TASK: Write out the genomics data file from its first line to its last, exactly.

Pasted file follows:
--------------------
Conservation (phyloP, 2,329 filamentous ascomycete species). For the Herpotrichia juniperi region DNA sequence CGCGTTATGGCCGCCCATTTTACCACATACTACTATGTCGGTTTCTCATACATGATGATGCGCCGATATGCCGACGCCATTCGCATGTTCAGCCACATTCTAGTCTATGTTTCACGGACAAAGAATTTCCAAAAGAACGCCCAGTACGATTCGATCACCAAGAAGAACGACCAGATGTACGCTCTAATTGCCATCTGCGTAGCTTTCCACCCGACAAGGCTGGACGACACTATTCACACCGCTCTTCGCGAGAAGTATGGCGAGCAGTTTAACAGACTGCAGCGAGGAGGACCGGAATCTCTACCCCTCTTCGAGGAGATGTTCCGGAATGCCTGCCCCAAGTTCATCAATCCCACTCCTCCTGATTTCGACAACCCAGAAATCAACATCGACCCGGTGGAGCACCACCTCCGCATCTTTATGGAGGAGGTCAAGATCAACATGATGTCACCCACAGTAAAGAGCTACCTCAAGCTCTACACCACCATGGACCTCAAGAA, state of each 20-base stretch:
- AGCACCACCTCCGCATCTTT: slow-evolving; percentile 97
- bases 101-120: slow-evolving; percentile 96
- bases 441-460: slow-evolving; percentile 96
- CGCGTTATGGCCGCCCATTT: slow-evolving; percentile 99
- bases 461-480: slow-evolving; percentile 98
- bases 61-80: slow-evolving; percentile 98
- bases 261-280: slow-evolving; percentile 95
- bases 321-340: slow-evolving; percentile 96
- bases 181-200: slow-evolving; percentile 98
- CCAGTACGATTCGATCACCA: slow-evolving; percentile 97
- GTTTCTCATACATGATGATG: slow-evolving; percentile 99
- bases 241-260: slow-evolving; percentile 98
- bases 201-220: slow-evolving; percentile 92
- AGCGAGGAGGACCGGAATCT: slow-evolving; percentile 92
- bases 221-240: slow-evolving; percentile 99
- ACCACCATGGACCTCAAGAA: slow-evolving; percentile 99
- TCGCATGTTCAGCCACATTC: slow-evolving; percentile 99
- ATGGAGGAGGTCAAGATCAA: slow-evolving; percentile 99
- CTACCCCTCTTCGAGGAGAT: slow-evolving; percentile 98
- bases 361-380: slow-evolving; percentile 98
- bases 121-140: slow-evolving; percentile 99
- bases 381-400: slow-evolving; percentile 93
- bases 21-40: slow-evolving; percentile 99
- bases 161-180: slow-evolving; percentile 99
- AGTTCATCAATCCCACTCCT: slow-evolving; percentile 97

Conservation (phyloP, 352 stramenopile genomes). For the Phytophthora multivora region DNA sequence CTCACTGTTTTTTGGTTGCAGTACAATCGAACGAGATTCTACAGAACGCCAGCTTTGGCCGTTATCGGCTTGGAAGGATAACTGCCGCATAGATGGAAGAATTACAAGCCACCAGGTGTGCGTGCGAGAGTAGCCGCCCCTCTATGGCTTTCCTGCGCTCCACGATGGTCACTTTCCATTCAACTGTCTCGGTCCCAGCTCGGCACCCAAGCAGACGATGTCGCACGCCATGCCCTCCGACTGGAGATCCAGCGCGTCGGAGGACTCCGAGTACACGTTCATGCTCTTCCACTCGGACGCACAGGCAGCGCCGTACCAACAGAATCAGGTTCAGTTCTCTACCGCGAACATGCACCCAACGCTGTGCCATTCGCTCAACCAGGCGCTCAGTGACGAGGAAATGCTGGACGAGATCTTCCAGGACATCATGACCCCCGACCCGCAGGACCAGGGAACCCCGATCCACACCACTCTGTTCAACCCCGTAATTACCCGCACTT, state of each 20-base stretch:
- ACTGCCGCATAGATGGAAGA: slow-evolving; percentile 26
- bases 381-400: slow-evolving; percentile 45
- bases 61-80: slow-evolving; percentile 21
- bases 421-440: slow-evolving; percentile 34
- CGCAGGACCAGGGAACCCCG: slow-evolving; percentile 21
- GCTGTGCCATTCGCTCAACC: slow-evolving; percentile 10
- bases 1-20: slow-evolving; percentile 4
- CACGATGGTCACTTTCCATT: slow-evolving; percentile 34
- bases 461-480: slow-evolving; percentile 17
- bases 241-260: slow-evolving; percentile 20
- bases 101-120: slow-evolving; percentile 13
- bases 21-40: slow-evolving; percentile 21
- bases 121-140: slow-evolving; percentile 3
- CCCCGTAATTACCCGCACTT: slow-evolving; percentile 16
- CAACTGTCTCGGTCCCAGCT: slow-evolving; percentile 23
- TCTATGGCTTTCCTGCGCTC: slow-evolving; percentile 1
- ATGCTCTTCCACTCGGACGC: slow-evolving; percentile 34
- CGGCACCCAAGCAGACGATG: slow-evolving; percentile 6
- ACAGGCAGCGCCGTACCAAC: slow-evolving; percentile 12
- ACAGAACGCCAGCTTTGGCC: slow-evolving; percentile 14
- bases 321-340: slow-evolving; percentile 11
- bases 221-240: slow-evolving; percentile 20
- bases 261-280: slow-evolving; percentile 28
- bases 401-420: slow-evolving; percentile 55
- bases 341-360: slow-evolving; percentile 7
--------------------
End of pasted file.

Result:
Conservation (phyloP, 2,329 filamentous ascomycete species). For the Herpotrichia juniperi region DNA sequence CGCGTTATGGCCGCCCATTTTACCACATACTACTATGTCGGTTTCTCATACATGATGATGCGCCGATATGCCGACGCCATTCGCATGTTCAGCCACATTCTAGTCTATGTTTCACGGACAAAGAATTTCCAAAAGAACGCCCAGTACGATTCGATCACCAAGAAGAACGACCAGATGTACGCTCTAATTGCCATCTGCGTAGCTTTCCACCCGACAAGGCTGGACGACACTATTCACACCGCTCTTCGCGAGAAGTATGGCGAGCAGTTTAACAGACTGCAGCGAGGAGGACCGGAATCTCTACCCCTCTTCGAGGAGATGTTCCGGAATGCCTGCCCCAAGTTCATCAATCCCACTCCTCCTGATTTCGACAACCCAGAAATCAACATCGACCCGGTGGAGCACCACCTCCGCATCTTTATGGAGGAGGTCAAGATCAACATGATGTCACCCACAGTAAAGAGCTACCTCAAGCTCTACACCACCATGGACCTCAAGAA, state of each 20-base stretch:
- AGCACCACCTCCGCATCTTT: slow-evolving; percentile 97
- bases 101-120: slow-evolving; percentile 96
- bases 441-460: slow-evolving; percentile 96
- CGCGTTATGGCCGCCCATTT: slow-evolving; percentile 99
- bases 461-480: slow-evolving; percentile 98
- bases 61-80: slow-evolving; percentile 98
- bases 261-280: slow-evolving; percentile 95
- bases 321-340: slow-evolving; percentile 96
- bases 181-200: slow-evolving; percentile 98
- CCAGTACGATTCGATCACCA: slow-evolving; percentile 97
- GTTTCTCATACATGATGATG: slow-evolving; percentile 99
- bases 241-260: slow-evolving; percentile 98
- bases 201-220: slow-evolving; percentile 92
- AGCGAGGAGGACCGGAATCT: slow-evolving; percentile 92
- bases 221-240: slow-evolving; percentile 99
- ACCACCATGGACCTCAAGAA: slow-evolving; percentile 99
- TCGCATGTTCAGCCACATTC: slow-evolving; percentile 99
- ATGGAGGAGGTCAAGATCAA: slow-evolving; percentile 99
- CTACCCCTCTTCGAGGAGAT: slow-evolving; percentile 98
- bases 361-380: slow-evolving; percentile 98
- bases 121-140: slow-evolving; percentile 99
- bases 381-400: slow-evolving; percentile 93
- bases 21-40: slow-evolving; percentile 99
- bases 161-180: slow-evolving; percentile 99
- AGTTCATCAATCCCACTCCT: slow-evolving; percentile 97

Conservation (phyloP, 352 stramenopile genomes). For the Phytophthora multivora region DNA sequence CTCACTGTTTTTTGGTTGCAGTACAATCGAACGAGATTCTACAGAACGCCAGCTTTGGCCGTTATCGGCTTGGAAGGATAACTGCCGCATAGATGGAAGAATTACAAGCCACCAGGTGTGCGTGCGAGAGTAGCCGCCCCTCTATGGCTTTCCTGCGCTCCACGATGGTCACTTTCCATTCAACTGTCTCGGTCCCAGCTCGGCACCCAAGCAGACGATGTCGCACGCCATGCCCTCCGACTGGAGATCCAGCGCGTCGGAGGACTCCGAGTACACGTTCATGCTCTTCCACTCGGACGCACAGGCAGCGCCGTACCAACAGAATCAGGTTCAGTTCTCTACCGCGAACATGCACCCAACGCTGTGCCATTCGCTCAACCAGGCGCTCAGTGACGAGGAAATGCTGGACGAGATCTTCCAGGACATCATGACCCCCGACCCGCAGGACCAGGGAACCCCGATCCACACCACTCTGTTCAACCCCGTAATTACCCGCACTT, state of each 20-base stretch:
- ACTGCCGCATAGATGGAAGA: slow-evolving; percentile 26
- bases 381-400: slow-evolving; percentile 45
- bases 61-80: slow-evolving; percentile 21
- bases 421-440: slow-evolving; percentile 34
- CGCAGGACCAGGGAACCCCG: slow-evolving; percentile 21
- GCTGTGCCATTCGCTCAACC: slow-evolving; percentile 10
- bases 1-20: slow-evolving; percentile 4
- CACGATGGTCACTTTCCATT: slow-evolving; percentile 34
- bases 461-480: slow-evolving; percentile 17
- bases 241-260: slow-evolving; percentile 20
- bases 101-120: slow-evolving; percentile 13
- bases 21-40: slow-evolving; percentile 21
- bases 121-140: slow-evolving; percentile 3
- CCCCGTAATTACCCGCACTT: slow-evolving; percentile 16
- CAACTGTCTCGGTCCCAGCT: slow-evolving; percentile 23
- TCTATGGCTTTCCTGCGCTC: slow-evolving; percentile 1
- ATGCTCTTCCACTCGGACGC: slow-evolving; percentile 34
- CGGCACCCAAGCAGACGATG: slow-evolving; percentile 6
- ACAGGCAGCGCCGTACCAAC: slow-evolving; percentile 12
- ACAGAACGCCAGCTTTGGCC: slow-evolving; percentile 14
- bases 321-340: slow-evolving; percentile 11
- bases 221-240: slow-evolving; percentile 20
- bases 261-280: slow-evolving; percentile 28
- bases 401-420: slow-evolving; percentile 55
- bases 341-360: slow-evolving; percentile 7